What is bankruptcy

An individual or company declares bankruptcy in the event that they are unable to pay back debt that is owed to creditors. The state of bankruptcy is usually enforced by the local court or, in some cases, by the entity that owes the money – the debtor.

Bankruptcy explained

Bankruptcy refers to the legal state of insolvency of an individual or company by which they are unable to pay back the debt that they have accumulated. The term bankruptcy and insolvency are both terms that are often confused with one another therefore it is important to differentiate between the two. In most jurisdictions bankruptcy is limited to individuals and does not cover companies in its scope, whereas terms like liquidation and administration refer to the insolvency of companies and not individuals. However, in the United States, bankruptcy refers to insolvency of either individuals or companies.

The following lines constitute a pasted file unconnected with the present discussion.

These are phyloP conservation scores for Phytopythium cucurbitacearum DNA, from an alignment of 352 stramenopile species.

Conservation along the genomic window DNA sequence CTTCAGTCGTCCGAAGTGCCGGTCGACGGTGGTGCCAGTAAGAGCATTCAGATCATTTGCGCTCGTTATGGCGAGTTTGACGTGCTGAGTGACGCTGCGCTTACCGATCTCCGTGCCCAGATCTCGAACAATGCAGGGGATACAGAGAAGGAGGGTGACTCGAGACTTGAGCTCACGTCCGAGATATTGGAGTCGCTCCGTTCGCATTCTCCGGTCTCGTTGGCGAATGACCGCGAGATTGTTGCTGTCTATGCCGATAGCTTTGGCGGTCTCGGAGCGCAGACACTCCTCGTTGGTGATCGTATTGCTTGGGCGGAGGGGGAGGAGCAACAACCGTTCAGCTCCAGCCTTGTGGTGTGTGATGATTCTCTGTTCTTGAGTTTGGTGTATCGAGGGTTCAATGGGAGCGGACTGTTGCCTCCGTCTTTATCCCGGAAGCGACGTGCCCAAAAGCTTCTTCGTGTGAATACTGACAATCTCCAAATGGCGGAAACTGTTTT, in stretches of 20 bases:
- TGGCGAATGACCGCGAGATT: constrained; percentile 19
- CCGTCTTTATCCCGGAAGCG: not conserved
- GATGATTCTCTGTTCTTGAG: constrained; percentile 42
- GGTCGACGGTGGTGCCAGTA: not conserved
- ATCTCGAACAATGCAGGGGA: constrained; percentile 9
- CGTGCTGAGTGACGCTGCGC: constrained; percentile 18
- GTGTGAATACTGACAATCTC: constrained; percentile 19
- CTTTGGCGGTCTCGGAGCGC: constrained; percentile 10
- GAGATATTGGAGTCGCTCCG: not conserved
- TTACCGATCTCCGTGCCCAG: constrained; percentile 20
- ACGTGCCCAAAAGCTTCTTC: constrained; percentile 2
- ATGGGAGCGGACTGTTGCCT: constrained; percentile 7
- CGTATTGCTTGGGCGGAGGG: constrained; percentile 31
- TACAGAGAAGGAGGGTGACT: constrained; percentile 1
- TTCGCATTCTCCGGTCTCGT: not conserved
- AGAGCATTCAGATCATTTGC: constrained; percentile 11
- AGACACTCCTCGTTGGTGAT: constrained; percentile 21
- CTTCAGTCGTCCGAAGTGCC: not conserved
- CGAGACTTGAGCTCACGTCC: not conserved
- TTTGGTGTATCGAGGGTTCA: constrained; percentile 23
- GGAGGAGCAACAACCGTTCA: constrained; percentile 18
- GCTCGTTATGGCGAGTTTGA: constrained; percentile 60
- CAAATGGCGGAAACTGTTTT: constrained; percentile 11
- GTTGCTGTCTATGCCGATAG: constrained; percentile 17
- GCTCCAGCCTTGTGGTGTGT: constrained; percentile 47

There are two main types of bankruptcies, both are detailed below;

  • Voluntary: the actual individual or organization makes a petition to the court in order to declare they are bankrupt. The petitioners are aware of the state of their finances therefore they make the decision as to whether the debt can or cannot be repaid.
  • Involuntary: this is when one or more creditors file a petition against an individual or company (debtors) to the court in order for the debtors to be judged and declared insolvent.

Once an individual or company declares bankruptcy, a liquidator is then appointed to assess the bankruptcy claim and to make a bankruptcy settlement. This can be done by claiming and redistributing the company’s assets in order to reduce the debt and essentially pay back all creditors.